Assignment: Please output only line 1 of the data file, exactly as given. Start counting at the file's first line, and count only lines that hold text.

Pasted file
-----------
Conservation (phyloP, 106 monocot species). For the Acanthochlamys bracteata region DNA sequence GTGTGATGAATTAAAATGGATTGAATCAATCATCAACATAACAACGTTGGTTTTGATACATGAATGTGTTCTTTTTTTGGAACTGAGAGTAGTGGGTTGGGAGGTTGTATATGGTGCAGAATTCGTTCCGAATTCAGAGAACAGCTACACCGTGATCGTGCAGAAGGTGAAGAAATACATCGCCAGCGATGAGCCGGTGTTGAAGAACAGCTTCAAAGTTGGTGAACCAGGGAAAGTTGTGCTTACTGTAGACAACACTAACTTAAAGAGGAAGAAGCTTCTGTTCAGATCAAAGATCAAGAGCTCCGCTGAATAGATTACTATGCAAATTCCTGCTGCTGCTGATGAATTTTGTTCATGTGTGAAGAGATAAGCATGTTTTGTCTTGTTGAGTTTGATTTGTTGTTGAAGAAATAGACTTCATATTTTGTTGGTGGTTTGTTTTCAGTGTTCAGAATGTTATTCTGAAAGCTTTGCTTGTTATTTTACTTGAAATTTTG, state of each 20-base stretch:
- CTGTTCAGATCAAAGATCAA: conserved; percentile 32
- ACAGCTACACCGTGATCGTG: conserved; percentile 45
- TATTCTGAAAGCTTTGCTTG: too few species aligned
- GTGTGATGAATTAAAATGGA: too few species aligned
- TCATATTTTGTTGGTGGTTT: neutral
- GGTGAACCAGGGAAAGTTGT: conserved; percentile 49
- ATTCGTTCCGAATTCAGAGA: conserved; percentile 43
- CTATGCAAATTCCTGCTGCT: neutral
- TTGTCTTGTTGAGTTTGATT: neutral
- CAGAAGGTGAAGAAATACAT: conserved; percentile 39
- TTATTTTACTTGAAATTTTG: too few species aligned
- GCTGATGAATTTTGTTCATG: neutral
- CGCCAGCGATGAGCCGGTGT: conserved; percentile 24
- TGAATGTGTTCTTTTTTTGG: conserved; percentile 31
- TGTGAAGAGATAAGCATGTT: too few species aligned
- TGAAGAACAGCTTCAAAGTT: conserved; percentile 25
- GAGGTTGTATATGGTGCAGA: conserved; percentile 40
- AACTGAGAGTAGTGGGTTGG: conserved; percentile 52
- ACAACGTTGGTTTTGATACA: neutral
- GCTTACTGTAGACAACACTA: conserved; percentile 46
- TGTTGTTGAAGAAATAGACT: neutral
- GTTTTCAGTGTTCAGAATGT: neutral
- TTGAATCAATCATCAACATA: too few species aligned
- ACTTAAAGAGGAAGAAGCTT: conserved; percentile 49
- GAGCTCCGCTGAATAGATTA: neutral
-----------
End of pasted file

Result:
Conservation (phyloP, 106 monocot species). For the Acanthochlamys bracteata region DNA sequence GTGTGATGAATTAAAATGGATTGAATCAATCATCAACATAACAACGTTGGTTTTGATACATGAATGTGTTCTTTTTTTGGAACTGAGAGTAGTGGGTTGGGAGGTTGTATATGGTGCAGAATTCGTTCCGAATTCAGAGAACAGCTACACCGTGATCGTGCAGAAGGTGAAGAAATACATCGCCAGCGATGAGCCGGTGTTGAAGAACAGCTTCAAAGTTGGTGAACCAGGGAAAGTTGTGCTTACTGTAGACAACACTAACTTAAAGAGGAAGAAGCTTCTGTTCAGATCAAAGATCAAGAGCTCCGCTGAATAGATTACTATGCAAATTCCTGCTGCTGCTGATGAATTTTGTTCATGTGTGAAGAGATAAGCATGTTTTGTCTTGTTGAGTTTGATTTGTTGTTGAAGAAATAGACTTCATATTTTGTTGGTGGTTTGTTTTCAGTGTTCAGAATGTTATTCTGAAAGCTTTGCTTGTTATTTTACTTGAAATTTTG, state of each 20-base stretch: